Kyrgyzstan: Women Challenging Stereotypes & Virginity Tradition
A wedding in Kyrgyzstan is a huge celebration. For most girls it is an event they await from their birth. Parents spend a great amount of money preparing the dowry and the feast. However, there is one moment that can ruin not only the outcome of the event and the fate of the bride, but also tarnish the family honor - the display of the first night bed sheet. A great disgrace befalls a woman whose sheet remains clean. Ironically, at the same time it is expected that the man should have had a sexual experience before the marriage, and it is a great shame for him to be a virgin at his wedding. These traditional views vividly display that women in Kyrgyzstan not only lack sexual rights, but are even stigmatized for their choices.
In 2008, neighboring Uzbekistan was shocked by the premiere of a documentary film called “Bremya devstvennosti” [The Burden of Virginity]. Despite an authoritarian regime and strict censorship, the filmmakers showed the film. It divided the audience. Some liked it for being a true reflection of reality; others criticized it for distorting traditions.
More liberal Kyrgyzstan has not raised the issue. While Kyrgyzstan is fulfilling obligations it made under the Convention to End All Forms of Discrimination Against Women (CEDAW) by establishing quotas for numbers of women in government, ordinary women receive little support from the government in changing the cultural status quo.
Zuhra M., age 25, is a beautiful woman with a great smile. Talking over this delicate issue she cannot meet my eyes and has a guilty look despite the fact there is nothing she should be ashamed of. Zuhra got married when she was 18, but her marriage lasted only for two days. “Uzbeks have their first night a day after the wedding. All day my husband was with his friends and I was at home at yuzochty [a ceremony after which the bride can unveil her face]. In the evening my husband and I went to our bedroom. Around ten women were sitting in a room next to our bedroom. Since my husband was too drunk he could not do anything. After one hour or so a woman started to knock at our door demanding the sheet. He opened and said to everyone that I am not a virgin. The next moment they kicked me out of the house and my parents came to pick me up,” says Zuhra sadly.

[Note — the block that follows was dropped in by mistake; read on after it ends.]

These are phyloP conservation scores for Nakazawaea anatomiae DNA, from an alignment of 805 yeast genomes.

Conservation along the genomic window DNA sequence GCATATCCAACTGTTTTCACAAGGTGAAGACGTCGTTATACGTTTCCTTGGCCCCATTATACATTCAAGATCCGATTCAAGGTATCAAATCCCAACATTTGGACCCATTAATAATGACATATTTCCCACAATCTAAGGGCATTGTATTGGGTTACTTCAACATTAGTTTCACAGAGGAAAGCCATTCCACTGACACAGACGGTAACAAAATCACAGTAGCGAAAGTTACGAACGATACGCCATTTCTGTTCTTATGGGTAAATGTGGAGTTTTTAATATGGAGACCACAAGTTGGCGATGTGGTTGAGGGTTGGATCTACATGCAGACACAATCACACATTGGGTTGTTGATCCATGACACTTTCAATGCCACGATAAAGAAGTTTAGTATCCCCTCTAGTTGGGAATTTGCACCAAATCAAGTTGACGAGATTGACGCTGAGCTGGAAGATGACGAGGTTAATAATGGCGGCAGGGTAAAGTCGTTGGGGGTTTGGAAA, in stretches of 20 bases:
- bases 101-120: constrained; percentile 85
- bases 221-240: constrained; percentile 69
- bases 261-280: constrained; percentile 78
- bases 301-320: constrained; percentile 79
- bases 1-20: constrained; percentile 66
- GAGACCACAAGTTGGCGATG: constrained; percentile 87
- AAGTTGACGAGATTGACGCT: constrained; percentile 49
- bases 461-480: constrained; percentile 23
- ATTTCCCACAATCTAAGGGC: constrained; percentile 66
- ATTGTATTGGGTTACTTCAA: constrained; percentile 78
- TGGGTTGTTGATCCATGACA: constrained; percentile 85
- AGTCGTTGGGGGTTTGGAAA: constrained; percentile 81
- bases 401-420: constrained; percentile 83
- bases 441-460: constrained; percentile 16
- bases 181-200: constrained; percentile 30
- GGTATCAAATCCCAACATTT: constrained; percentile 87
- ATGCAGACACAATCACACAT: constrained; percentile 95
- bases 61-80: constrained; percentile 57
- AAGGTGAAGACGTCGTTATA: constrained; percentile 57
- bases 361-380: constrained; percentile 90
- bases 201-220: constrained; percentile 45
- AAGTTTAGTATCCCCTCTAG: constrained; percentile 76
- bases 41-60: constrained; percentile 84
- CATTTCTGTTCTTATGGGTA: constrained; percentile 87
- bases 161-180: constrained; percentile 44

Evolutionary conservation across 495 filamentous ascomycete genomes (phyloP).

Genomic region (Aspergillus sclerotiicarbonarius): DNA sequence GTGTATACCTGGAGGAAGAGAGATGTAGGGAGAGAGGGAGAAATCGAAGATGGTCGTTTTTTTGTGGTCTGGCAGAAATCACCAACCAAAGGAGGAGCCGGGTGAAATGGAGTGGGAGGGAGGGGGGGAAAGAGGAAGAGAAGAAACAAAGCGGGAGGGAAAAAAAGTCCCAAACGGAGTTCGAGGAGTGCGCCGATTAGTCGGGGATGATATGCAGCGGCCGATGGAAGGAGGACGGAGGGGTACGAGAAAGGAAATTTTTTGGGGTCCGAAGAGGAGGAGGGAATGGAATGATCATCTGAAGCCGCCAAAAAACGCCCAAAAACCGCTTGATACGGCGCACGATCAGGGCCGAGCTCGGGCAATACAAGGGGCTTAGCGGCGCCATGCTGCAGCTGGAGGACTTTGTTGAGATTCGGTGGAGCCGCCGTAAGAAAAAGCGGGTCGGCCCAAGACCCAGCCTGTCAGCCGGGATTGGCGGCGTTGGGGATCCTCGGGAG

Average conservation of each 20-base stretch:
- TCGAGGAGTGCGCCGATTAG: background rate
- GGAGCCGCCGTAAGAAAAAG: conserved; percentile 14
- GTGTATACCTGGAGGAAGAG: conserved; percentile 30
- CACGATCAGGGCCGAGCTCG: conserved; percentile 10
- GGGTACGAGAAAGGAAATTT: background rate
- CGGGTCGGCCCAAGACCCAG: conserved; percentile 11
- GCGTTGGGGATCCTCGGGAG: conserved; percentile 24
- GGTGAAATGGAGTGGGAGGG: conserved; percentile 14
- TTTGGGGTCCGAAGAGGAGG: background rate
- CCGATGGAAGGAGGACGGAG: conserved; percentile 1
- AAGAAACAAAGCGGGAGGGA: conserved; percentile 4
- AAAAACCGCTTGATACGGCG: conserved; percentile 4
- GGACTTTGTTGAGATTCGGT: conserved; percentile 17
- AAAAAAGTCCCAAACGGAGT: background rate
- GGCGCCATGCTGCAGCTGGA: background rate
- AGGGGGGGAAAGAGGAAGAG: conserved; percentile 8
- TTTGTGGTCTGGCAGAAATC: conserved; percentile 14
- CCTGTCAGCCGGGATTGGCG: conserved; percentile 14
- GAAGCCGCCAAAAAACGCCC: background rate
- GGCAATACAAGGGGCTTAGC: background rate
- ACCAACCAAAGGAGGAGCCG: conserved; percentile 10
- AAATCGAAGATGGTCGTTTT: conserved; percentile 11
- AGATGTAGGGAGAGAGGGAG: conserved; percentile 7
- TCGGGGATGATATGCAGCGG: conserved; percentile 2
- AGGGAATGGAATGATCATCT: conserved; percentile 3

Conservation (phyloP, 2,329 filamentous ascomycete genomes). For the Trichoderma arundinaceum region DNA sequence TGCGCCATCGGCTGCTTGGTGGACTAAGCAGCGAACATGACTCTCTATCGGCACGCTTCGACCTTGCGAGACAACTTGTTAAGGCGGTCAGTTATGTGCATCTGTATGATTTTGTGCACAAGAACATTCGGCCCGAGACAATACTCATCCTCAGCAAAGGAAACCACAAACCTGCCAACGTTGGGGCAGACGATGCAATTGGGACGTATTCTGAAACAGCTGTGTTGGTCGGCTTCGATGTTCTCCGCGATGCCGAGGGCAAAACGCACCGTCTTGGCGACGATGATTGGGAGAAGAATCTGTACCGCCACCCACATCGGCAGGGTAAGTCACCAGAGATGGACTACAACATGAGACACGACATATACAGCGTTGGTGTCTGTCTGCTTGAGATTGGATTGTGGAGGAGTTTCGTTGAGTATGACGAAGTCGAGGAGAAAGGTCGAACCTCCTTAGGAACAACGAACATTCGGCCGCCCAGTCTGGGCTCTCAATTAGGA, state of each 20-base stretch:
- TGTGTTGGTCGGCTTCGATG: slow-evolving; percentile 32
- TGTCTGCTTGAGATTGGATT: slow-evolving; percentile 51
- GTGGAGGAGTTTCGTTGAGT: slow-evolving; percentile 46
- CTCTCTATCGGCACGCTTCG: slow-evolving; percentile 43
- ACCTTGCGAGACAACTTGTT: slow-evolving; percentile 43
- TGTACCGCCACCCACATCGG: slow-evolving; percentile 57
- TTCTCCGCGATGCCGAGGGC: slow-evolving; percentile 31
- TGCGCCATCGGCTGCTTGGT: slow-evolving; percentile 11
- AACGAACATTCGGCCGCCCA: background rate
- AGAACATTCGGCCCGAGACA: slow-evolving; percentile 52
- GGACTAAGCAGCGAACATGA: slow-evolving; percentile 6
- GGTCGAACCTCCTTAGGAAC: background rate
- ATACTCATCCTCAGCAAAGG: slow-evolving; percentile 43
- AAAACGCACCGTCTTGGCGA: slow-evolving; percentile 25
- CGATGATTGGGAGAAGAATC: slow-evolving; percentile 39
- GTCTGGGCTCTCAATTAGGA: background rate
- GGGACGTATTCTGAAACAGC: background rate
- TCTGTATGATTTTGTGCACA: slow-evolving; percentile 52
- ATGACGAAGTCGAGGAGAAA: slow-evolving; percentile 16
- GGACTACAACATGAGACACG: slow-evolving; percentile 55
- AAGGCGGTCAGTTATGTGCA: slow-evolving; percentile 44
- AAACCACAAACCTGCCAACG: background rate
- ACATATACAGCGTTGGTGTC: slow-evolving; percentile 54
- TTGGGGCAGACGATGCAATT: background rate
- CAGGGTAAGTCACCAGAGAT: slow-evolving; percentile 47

It is very hard for her to remember all of the humiliation she and her family had to go through. When Zuhra's husband’s family demanded her family pay for the wedding expenses, Zuhra’s mother insisted on a medical check-up. She asked her ex-in-laws to select a gynecologist, and she took her daughter there. After the doctor proved Zuhra’s virginity to her ex-husband’s parents, they asked her to return.
“I could not live with people who made my family and me go through such humiliation. Now I am divorced - another stigma - and still a virgin,” shares Zuhra.
Two years ago with the help of her parents and brothers Zuhra bought an apartment. Now it has become a shelter for her community group. The sign at the entrance says “Sewing Courses” because she is afraid that people in the neighborhood would not welcome her initiative. Zuhra still carries the pain and sorrow in her heart, but finds strength to overcome her personal problems and help other young divorced women, non-virgins, and sex workers who face similar discrimination.